Pellissier-Lush: There’s numerous different cultural practices that we do, and a lot of them are borrowed from other nations. The Sweat Lodge is where we go to pray and where we do different circles. For example, we have talking circles where different individuals come and hold a token, something like a stick or a feather which grants them the ability to speak without anyone interrupting. It’s a great practice of patience to remember the words you want to say as others speak. We also do this in healing circles with our Indigenous justice program where the victim will work things out with the perpetrator, talking to figure out the best way for restitution. We have powwows, or Mawiomis, where we get to gather and share our language, songs, dance, and other traditions. We open it up to everybody on the island. Our powwow drum didn’t actually come back to PEI until 1986. So, we feel a little bit behind the eight ball, but it’s still good. We started it with one drum and one gathering. Now I think we have five Mawiomis across the island here in PEI because we have Lennox island, the native council one, the Aglit one, we used to have one with the Mi’kmaq Confederacy, which is the tribal council here in PEI, as well as UPEI’s Mawiomi day where everybody gathers. Sundance is another tradition where people dance for a certain number of days without food or water. We also have the full moon ceremony, which is the only time we are supposed to cut our hair. So there are different, amazing ceremonies and traditions that are still being passed down. Not all of them are Mi’kmaq, but being the first to be colonized, I think we were the first to lose a lot of the things that we had originally had.

Skift: What is the relationship like between Mi’kmaq folks and others who live on the island?

Pellissier-Lush: I think it’s getting better. There’s more opportunities for us to share because we’re being invited to different events to speak our truths. I feel that with each opportunity the door opens a bit wider for reconciliation. We’re still working on the recommendations for the calls to action with the Truth and Reconciliation Committee, so ther, so we are definitely not quite there yet. With that being said, I think we are moving forward. Just little steps, one bit at a time.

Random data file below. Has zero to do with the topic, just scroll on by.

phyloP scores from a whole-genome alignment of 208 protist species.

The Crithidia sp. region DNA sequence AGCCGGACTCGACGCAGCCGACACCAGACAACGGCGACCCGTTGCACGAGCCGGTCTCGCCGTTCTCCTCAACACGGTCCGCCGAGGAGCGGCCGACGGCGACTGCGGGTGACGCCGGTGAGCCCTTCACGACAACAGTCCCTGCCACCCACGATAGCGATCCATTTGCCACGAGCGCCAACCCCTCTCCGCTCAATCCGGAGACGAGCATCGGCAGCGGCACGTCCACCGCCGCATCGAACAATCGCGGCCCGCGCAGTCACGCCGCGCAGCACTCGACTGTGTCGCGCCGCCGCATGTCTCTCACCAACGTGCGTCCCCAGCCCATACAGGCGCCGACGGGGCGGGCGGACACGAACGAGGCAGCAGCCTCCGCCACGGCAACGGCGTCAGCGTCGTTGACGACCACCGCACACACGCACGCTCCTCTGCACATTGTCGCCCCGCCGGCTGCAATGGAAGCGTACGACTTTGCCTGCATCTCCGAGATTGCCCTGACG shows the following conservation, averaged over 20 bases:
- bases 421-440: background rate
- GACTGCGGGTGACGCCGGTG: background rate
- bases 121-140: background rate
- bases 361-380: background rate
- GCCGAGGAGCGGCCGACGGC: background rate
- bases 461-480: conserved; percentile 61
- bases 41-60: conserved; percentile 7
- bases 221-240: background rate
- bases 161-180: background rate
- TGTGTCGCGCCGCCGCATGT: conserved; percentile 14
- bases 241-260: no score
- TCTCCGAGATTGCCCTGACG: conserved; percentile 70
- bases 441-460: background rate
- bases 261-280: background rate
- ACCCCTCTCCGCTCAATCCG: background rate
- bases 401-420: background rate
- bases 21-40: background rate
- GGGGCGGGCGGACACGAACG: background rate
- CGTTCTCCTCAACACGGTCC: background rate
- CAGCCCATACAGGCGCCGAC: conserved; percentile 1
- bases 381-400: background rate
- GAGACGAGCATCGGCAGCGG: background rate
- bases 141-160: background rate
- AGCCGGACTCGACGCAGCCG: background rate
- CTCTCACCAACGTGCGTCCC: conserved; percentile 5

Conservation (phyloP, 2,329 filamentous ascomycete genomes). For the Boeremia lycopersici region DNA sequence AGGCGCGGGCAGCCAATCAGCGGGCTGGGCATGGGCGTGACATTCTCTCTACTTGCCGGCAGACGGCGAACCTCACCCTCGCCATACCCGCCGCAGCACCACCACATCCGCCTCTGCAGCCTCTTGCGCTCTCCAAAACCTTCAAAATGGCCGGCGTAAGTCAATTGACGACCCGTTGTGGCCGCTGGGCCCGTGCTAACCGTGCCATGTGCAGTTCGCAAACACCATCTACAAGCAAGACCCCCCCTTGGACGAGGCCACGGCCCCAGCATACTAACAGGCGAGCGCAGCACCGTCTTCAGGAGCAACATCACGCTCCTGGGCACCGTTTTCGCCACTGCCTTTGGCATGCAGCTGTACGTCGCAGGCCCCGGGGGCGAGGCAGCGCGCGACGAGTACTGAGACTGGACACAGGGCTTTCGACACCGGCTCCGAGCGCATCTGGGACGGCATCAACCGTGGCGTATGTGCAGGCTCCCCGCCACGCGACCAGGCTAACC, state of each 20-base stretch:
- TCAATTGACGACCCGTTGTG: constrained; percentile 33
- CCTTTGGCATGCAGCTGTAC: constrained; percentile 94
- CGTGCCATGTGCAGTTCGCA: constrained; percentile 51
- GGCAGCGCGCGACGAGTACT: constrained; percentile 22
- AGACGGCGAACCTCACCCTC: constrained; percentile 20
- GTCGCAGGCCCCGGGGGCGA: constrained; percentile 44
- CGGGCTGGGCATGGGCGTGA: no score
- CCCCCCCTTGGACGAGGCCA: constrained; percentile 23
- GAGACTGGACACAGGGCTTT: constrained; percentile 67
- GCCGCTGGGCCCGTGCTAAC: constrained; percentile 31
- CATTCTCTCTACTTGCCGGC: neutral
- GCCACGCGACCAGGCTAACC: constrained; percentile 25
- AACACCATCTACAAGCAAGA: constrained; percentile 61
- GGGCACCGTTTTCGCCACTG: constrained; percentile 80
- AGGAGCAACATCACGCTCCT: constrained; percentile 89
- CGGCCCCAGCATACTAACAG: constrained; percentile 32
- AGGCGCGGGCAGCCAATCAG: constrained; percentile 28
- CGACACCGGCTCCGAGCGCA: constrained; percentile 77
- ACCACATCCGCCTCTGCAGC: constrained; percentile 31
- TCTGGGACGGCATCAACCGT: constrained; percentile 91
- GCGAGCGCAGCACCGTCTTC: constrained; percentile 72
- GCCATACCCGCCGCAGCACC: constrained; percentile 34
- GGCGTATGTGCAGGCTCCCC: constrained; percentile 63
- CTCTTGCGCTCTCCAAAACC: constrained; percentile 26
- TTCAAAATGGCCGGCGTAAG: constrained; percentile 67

Skift: What are some of the ITPEI’s missions to promote interest in Mi’kmaq culture and help them gain more representation on the island?

Pellissier-Lush: They are working on a webpage that will encompass a lot of ideas, one being a one stop shop for all of our Indigenous artisans. They are trying to make a place for people to access the work of our quill makers, basket makers, story tellers, and theater groups.  So if you are traveling to PEI and you’re interested in the Indigenous part of the island then you’d be able to go to a web page to access events or places where cultural activities are being offered. The ITPEI wants to implement videos of crafters creating moccasins, baskets, claywork and beadwork onto the webpage so that people can not only find out where to find these things, but can actually see the work these artisans produce. Indigenous Tourism PEI is also working on raising money to fund artisans that struggle to afford business cards, and other objects to make their spaces look presentable.

Skift: How do you feel about the Pope’s apology?

Pellissier-Lush: That’s a tough one. I think our community is really split on that. We are still feeling a lot of pain that had to be tucked away for so many years and it’s finally allowed to come out. Some people feel as though the apology didn’t encompass enough to make it stick, to make it real, to make an impact with the Indigenous people that are survivors and the generations that follow. The trauma gets passed down when you have a residential school survivor who has never been allowed to be around family, never knew about love, was ridiculed for being who they are, and then they grow up and try to raise a family. The result of not knowing how to hug your children and say I love you is intergenerational trauma where the following generations are impacted. So did the Pope go far enough in his apology? I don’t know. I think that it’s really where you are in your healing journey, and if it was enough for you or not. To me, it is a stepping stone. It is the start of acknowledging those wrongs and starting to heal. Did it go far enough? I don’t know. From what I’ve been hearing there is still so much hurt that maybe it didn’t. 

CORRECTION: This story was updated to swap in Indigenous Tourism PEI for ITAC. 


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Tags: canada, indigenous tourism, tourism